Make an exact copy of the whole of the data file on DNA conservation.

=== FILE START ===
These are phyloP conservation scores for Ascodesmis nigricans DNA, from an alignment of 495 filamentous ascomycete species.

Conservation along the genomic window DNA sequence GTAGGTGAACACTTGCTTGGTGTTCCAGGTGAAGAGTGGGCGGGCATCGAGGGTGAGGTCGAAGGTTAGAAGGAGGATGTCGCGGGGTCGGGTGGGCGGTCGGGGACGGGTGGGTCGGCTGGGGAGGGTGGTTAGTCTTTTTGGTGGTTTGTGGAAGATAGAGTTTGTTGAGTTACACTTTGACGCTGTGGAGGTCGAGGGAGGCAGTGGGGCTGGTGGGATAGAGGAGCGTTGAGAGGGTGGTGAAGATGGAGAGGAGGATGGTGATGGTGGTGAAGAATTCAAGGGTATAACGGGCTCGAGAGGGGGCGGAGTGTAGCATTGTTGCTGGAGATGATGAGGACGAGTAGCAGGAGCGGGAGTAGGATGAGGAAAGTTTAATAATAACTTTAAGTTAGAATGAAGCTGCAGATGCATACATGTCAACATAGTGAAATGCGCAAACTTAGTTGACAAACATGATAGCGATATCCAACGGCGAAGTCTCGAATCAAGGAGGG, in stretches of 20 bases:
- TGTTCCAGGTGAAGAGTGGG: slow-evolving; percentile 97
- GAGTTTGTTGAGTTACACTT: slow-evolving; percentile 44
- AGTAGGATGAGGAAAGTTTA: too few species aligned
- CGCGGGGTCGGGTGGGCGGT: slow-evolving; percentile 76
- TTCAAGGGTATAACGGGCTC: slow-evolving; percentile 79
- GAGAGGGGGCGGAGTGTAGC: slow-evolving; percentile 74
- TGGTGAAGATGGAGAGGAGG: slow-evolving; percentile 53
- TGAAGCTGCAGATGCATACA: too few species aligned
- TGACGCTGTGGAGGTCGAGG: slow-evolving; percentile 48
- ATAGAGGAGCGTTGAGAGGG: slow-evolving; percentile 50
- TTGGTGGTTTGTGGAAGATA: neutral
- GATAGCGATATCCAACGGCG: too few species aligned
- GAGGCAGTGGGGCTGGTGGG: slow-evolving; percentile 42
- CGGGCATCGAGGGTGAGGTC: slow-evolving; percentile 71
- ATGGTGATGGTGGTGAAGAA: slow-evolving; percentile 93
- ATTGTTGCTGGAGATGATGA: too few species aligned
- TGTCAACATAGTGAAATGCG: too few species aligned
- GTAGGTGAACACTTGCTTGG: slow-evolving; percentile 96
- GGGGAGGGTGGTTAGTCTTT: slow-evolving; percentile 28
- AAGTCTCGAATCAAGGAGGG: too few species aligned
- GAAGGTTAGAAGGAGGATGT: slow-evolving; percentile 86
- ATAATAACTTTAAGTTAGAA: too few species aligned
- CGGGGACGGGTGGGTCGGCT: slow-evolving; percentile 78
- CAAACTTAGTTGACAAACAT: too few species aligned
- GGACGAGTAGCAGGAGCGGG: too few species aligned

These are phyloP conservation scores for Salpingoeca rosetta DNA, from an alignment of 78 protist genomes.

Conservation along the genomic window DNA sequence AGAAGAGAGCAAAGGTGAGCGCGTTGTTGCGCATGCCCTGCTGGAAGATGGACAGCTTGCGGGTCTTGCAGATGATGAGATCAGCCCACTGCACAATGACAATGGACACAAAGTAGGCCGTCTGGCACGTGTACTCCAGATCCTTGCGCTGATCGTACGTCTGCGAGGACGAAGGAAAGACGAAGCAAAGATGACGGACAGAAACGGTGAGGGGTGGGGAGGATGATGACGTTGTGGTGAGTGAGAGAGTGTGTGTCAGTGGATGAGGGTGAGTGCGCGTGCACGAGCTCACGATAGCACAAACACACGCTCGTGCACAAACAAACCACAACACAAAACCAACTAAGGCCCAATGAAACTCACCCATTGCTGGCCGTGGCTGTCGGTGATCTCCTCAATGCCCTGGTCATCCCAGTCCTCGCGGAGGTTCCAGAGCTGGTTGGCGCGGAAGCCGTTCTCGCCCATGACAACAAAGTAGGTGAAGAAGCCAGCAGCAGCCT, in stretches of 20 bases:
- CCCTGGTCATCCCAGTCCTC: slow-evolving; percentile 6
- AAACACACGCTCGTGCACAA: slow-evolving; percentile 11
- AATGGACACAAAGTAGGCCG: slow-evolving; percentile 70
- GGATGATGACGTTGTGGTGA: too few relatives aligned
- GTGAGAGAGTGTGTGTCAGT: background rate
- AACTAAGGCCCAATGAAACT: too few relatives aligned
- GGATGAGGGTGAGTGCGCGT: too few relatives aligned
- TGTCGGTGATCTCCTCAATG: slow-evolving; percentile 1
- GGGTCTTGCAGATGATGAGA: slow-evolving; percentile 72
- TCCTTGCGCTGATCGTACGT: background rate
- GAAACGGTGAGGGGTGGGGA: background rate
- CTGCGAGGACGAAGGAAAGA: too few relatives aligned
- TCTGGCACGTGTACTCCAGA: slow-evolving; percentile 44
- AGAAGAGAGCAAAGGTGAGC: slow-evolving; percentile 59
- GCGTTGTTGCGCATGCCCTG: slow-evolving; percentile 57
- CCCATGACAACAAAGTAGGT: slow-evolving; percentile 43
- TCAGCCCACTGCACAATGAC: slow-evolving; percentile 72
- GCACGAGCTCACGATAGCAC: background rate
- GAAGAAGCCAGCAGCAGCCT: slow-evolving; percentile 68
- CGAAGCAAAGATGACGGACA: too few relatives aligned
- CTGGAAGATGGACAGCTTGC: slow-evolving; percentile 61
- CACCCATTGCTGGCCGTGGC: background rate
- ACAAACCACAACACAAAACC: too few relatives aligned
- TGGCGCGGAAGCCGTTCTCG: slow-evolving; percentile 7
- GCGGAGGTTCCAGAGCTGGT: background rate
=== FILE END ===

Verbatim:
These are phyloP conservation scores for Ascodesmis nigricans DNA, from an alignment of 495 filamentous ascomycete species.

Conservation along the genomic window DNA sequence GTAGGTGAACACTTGCTTGGTGTTCCAGGTGAAGAGTGGGCGGGCATCGAGGGTGAGGTCGAAGGTTAGAAGGAGGATGTCGCGGGGTCGGGTGGGCGGTCGGGGACGGGTGGGTCGGCTGGGGAGGGTGGTTAGTCTTTTTGGTGGTTTGTGGAAGATAGAGTTTGTTGAGTTACACTTTGACGCTGTGGAGGTCGAGGGAGGCAGTGGGGCTGGTGGGATAGAGGAGCGTTGAGAGGGTGGTGAAGATGGAGAGGAGGATGGTGATGGTGGTGAAGAATTCAAGGGTATAACGGGCTCGAGAGGGGGCGGAGTGTAGCATTGTTGCTGGAGATGATGAGGACGAGTAGCAGGAGCGGGAGTAGGATGAGGAAAGTTTAATAATAACTTTAAGTTAGAATGAAGCTGCAGATGCATACATGTCAACATAGTGAAATGCGCAAACTTAGTTGACAAACATGATAGCGATATCCAACGGCGAAGTCTCGAATCAAGGAGGG, in stretches of 20 bases:
- TGTTCCAGGTGAAGAGTGGG: slow-evolving; percentile 97
- GAGTTTGTTGAGTTACACTT: slow-evolving; percentile 44
- AGTAGGATGAGGAAAGTTTA: too few species aligned
- CGCGGGGTCGGGTGGGCGGT: slow-evolving; percentile 76
- TTCAAGGGTATAACGGGCTC: slow-evolving; percentile 79
- GAGAGGGGGCGGAGTGTAGC: slow-evolving; percentile 74
- TGGTGAAGATGGAGAGGAGG: slow-evolving; percentile 53
- TGAAGCTGCAGATGCATACA: too few species aligned
- TGACGCTGTGGAGGTCGAGG: slow-evolving; percentile 48
- ATAGAGGAGCGTTGAGAGGG: slow-evolving; percentile 50
- TTGGTGGTTTGTGGAAGATA: neutral
- GATAGCGATATCCAACGGCG: too few species aligned
- GAGGCAGTGGGGCTGGTGGG: slow-evolving; percentile 42
- CGGGCATCGAGGGTGAGGTC: slow-evolving; percentile 71
- ATGGTGATGGTGGTGAAGAA: slow-evolving; percentile 93
- ATTGTTGCTGGAGATGATGA: too few species aligned
- TGTCAACATAGTGAAATGCG: too few species aligned
- GTAGGTGAACACTTGCTTGG: slow-evolving; percentile 96
- GGGGAGGGTGGTTAGTCTTT: slow-evolving; percentile 28
- AAGTCTCGAATCAAGGAGGG: too few species aligned
- GAAGGTTAGAAGGAGGATGT: slow-evolving; percentile 86
- ATAATAACTTTAAGTTAGAA: too few species aligned
- CGGGGACGGGTGGGTCGGCT: slow-evolving; percentile 78
- CAAACTTAGTTGACAAACAT: too few species aligned
- GGACGAGTAGCAGGAGCGGG: too few species aligned

These are phyloP conservation scores for Salpingoeca rosetta DNA, from an alignment of 78 protist genomes.

Conservation along the genomic window DNA sequence AGAAGAGAGCAAAGGTGAGCGCGTTGTTGCGCATGCCCTGCTGGAAGATGGACAGCTTGCGGGTCTTGCAGATGATGAGATCAGCCCACTGCACAATGACAATGGACACAAAGTAGGCCGTCTGGCACGTGTACTCCAGATCCTTGCGCTGATCGTACGTCTGCGAGGACGAAGGAAAGACGAAGCAAAGATGACGGACAGAAACGGTGAGGGGTGGGGAGGATGATGACGTTGTGGTGAGTGAGAGAGTGTGTGTCAGTGGATGAGGGTGAGTGCGCGTGCACGAGCTCACGATAGCACAAACACACGCTCGTGCACAAACAAACCACAACACAAAACCAACTAAGGCCCAATGAAACTCACCCATTGCTGGCCGTGGCTGTCGGTGATCTCCTCAATGCCCTGGTCATCCCAGTCCTCGCGGAGGTTCCAGAGCTGGTTGGCGCGGAAGCCGTTCTCGCCCATGACAACAAAGTAGGTGAAGAAGCCAGCAGCAGCCT, in stretches of 20 bases:
- CCCTGGTCATCCCAGTCCTC: slow-evolving; percentile 6
- AAACACACGCTCGTGCACAA: slow-evolving; percentile 11
- AATGGACACAAAGTAGGCCG: slow-evolving; percentile 70
- GGATGATGACGTTGTGGTGA: too few relatives aligned
- GTGAGAGAGTGTGTGTCAGT: background rate
- AACTAAGGCCCAATGAAACT: too few relatives aligned
- GGATGAGGGTGAGTGCGCGT: too few relatives aligned
- TGTCGGTGATCTCCTCAATG: slow-evolving; percentile 1
- GGGTCTTGCAGATGATGAGA: slow-evolving; percentile 72
- TCCTTGCGCTGATCGTACGT: background rate
- GAAACGGTGAGGGGTGGGGA: background rate
- CTGCGAGGACGAAGGAAAGA: too few relatives aligned
- TCTGGCACGTGTACTCCAGA: slow-evolving; percentile 44
- AGAAGAGAGCAAAGGTGAGC: slow-evolving; percentile 59
- GCGTTGTTGCGCATGCCCTG: slow-evolving; percentile 57
- CCCATGACAACAAAGTAGGT: slow-evolving; percentile 43
- TCAGCCCACTGCACAATGAC: slow-evolving; percentile 72
- GCACGAGCTCACGATAGCAC: background rate
- GAAGAAGCCAGCAGCAGCCT: slow-evolving; percentile 68
- CGAAGCAAAGATGACGGACA: too few relatives aligned
- CTGGAAGATGGACAGCTTGC: slow-evolving; percentile 61
- CACCCATTGCTGGCCGTGGC: background rate
- ACAAACCACAACACAAAACC: too few relatives aligned
- TGGCGCGGAAGCCGTTCTCG: slow-evolving; percentile 7
- GCGGAGGTTCCAGAGCTGGT: background rate